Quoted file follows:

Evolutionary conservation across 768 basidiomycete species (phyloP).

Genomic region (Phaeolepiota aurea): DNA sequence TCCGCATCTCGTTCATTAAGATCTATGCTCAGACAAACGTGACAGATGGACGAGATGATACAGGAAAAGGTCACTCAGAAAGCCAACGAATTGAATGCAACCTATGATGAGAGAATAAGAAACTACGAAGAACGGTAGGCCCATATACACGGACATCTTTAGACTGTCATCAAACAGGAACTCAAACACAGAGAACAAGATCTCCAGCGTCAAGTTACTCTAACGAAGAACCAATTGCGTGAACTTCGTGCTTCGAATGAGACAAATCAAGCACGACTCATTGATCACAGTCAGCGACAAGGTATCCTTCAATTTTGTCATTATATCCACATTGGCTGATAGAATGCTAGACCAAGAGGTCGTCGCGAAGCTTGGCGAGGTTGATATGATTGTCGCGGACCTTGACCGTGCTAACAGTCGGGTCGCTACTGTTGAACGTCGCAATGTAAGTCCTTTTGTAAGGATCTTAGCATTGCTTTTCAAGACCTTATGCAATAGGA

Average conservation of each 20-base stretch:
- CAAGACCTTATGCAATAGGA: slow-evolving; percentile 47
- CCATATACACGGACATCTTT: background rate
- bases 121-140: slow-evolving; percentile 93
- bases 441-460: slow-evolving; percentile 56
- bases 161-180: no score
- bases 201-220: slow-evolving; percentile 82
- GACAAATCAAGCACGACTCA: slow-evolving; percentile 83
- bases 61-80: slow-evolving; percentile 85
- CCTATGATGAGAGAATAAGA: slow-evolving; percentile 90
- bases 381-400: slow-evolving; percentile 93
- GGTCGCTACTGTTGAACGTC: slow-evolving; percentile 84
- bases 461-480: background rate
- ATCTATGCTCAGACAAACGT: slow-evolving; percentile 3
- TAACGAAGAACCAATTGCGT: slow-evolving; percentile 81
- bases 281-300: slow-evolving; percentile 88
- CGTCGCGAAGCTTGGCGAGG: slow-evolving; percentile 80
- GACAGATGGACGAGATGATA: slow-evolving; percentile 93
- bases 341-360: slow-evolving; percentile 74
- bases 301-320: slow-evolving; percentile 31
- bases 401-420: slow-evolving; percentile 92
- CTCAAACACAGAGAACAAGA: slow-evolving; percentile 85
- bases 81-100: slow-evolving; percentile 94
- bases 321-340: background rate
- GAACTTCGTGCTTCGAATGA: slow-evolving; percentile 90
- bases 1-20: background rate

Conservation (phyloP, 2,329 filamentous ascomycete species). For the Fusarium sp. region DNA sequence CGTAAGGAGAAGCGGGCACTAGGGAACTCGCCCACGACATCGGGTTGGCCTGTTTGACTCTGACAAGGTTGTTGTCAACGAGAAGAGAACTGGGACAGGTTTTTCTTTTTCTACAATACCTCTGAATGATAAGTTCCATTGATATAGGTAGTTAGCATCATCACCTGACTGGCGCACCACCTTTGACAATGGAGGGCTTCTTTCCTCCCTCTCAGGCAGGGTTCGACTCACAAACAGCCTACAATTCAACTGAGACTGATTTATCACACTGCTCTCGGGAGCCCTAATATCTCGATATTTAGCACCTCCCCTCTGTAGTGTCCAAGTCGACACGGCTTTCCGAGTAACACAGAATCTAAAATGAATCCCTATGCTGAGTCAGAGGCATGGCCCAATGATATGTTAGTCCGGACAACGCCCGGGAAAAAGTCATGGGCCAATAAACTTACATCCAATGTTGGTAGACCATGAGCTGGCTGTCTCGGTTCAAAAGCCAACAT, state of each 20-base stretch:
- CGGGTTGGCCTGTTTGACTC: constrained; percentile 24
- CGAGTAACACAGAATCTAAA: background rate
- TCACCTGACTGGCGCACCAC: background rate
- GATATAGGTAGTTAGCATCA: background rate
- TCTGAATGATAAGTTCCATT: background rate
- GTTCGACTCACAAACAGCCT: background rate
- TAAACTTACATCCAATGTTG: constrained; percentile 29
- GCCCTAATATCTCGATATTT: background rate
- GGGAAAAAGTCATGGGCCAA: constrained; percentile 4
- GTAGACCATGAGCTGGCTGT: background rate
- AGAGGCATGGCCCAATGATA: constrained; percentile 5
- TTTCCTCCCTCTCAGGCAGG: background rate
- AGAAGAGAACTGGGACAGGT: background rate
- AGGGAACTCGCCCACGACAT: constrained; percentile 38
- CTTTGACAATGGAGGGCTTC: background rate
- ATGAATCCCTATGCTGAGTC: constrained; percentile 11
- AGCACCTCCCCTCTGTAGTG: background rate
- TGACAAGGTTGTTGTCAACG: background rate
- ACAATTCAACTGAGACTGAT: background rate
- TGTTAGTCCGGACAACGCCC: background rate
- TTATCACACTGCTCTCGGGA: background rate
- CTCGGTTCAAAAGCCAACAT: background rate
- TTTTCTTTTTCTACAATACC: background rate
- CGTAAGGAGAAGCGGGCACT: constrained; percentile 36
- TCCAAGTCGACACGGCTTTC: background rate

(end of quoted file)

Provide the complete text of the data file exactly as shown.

Evolutionary conservation across 768 basidiomycete species (phyloP).

Genomic region (Phaeolepiota aurea): DNA sequence TCCGCATCTCGTTCATTAAGATCTATGCTCAGACAAACGTGACAGATGGACGAGATGATACAGGAAAAGGTCACTCAGAAAGCCAACGAATTGAATGCAACCTATGATGAGAGAATAAGAAACTACGAAGAACGGTAGGCCCATATACACGGACATCTTTAGACTGTCATCAAACAGGAACTCAAACACAGAGAACAAGATCTCCAGCGTCAAGTTACTCTAACGAAGAACCAATTGCGTGAACTTCGTGCTTCGAATGAGACAAATCAAGCACGACTCATTGATCACAGTCAGCGACAAGGTATCCTTCAATTTTGTCATTATATCCACATTGGCTGATAGAATGCTAGACCAAGAGGTCGTCGCGAAGCTTGGCGAGGTTGATATGATTGTCGCGGACCTTGACCGTGCTAACAGTCGGGTCGCTACTGTTGAACGTCGCAATGTAAGTCCTTTTGTAAGGATCTTAGCATTGCTTTTCAAGACCTTATGCAATAGGA

Average conservation of each 20-base stretch:
- CAAGACCTTATGCAATAGGA: slow-evolving; percentile 47
- CCATATACACGGACATCTTT: background rate
- bases 121-140: slow-evolving; percentile 93
- bases 441-460: slow-evolving; percentile 56
- bases 161-180: no score
- bases 201-220: slow-evolving; percentile 82
- GACAAATCAAGCACGACTCA: slow-evolving; percentile 83
- bases 61-80: slow-evolving; percentile 85
- CCTATGATGAGAGAATAAGA: slow-evolving; percentile 90
- bases 381-400: slow-evolving; percentile 93
- GGTCGCTACTGTTGAACGTC: slow-evolving; percentile 84
- bases 461-480: background rate
- ATCTATGCTCAGACAAACGT: slow-evolving; percentile 3
- TAACGAAGAACCAATTGCGT: slow-evolving; percentile 81
- bases 281-300: slow-evolving; percentile 88
- CGTCGCGAAGCTTGGCGAGG: slow-evolving; percentile 80
- GACAGATGGACGAGATGATA: slow-evolving; percentile 93
- bases 341-360: slow-evolving; percentile 74
- bases 301-320: slow-evolving; percentile 31
- bases 401-420: slow-evolving; percentile 92
- CTCAAACACAGAGAACAAGA: slow-evolving; percentile 85
- bases 81-100: slow-evolving; percentile 94
- bases 321-340: background rate
- GAACTTCGTGCTTCGAATGA: slow-evolving; percentile 90
- bases 1-20: background rate

Conservation (phyloP, 2,329 filamentous ascomycete species). For the Fusarium sp. region DNA sequence CGTAAGGAGAAGCGGGCACTAGGGAACTCGCCCACGACATCGGGTTGGCCTGTTTGACTCTGACAAGGTTGTTGTCAACGAGAAGAGAACTGGGACAGGTTTTTCTTTTTCTACAATACCTCTGAATGATAAGTTCCATTGATATAGGTAGTTAGCATCATCACCTGACTGGCGCACCACCTTTGACAATGGAGGGCTTCTTTCCTCCCTCTCAGGCAGGGTTCGACTCACAAACAGCCTACAATTCAACTGAGACTGATTTATCACACTGCTCTCGGGAGCCCTAATATCTCGATATTTAGCACCTCCCCTCTGTAGTGTCCAAGTCGACACGGCTTTCCGAGTAACACAGAATCTAAAATGAATCCCTATGCTGAGTCAGAGGCATGGCCCAATGATATGTTAGTCCGGACAACGCCCGGGAAAAAGTCATGGGCCAATAAACTTACATCCAATGTTGGTAGACCATGAGCTGGCTGTCTCGGTTCAAAAGCCAACAT, state of each 20-base stretch:
- CGGGTTGGCCTGTTTGACTC: constrained; percentile 24
- CGAGTAACACAGAATCTAAA: background rate
- TCACCTGACTGGCGCACCAC: background rate
- GATATAGGTAGTTAGCATCA: background rate
- TCTGAATGATAAGTTCCATT: background rate
- GTTCGACTCACAAACAGCCT: background rate
- TAAACTTACATCCAATGTTG: constrained; percentile 29
- GCCCTAATATCTCGATATTT: background rate
- GGGAAAAAGTCATGGGCCAA: constrained; percentile 4
- GTAGACCATGAGCTGGCTGT: background rate
- AGAGGCATGGCCCAATGATA: constrained; percentile 5
- TTTCCTCCCTCTCAGGCAGG: background rate
- AGAAGAGAACTGGGACAGGT: background rate
- AGGGAACTCGCCCACGACAT: constrained; percentile 38
- CTTTGACAATGGAGGGCTTC: background rate
- ATGAATCCCTATGCTGAGTC: constrained; percentile 11
- AGCACCTCCCCTCTGTAGTG: background rate
- TGACAAGGTTGTTGTCAACG: background rate
- ACAATTCAACTGAGACTGAT: background rate
- TGTTAGTCCGGACAACGCCC: background rate
- TTATCACACTGCTCTCGGGA: background rate
- CTCGGTTCAAAAGCCAACAT: background rate
- TTTTCTTTTTCTACAATACC: background rate
- CGTAAGGAGAAGCGGGCACT: constrained; percentile 36
- TCCAAGTCGACACGGCTTTC: background rate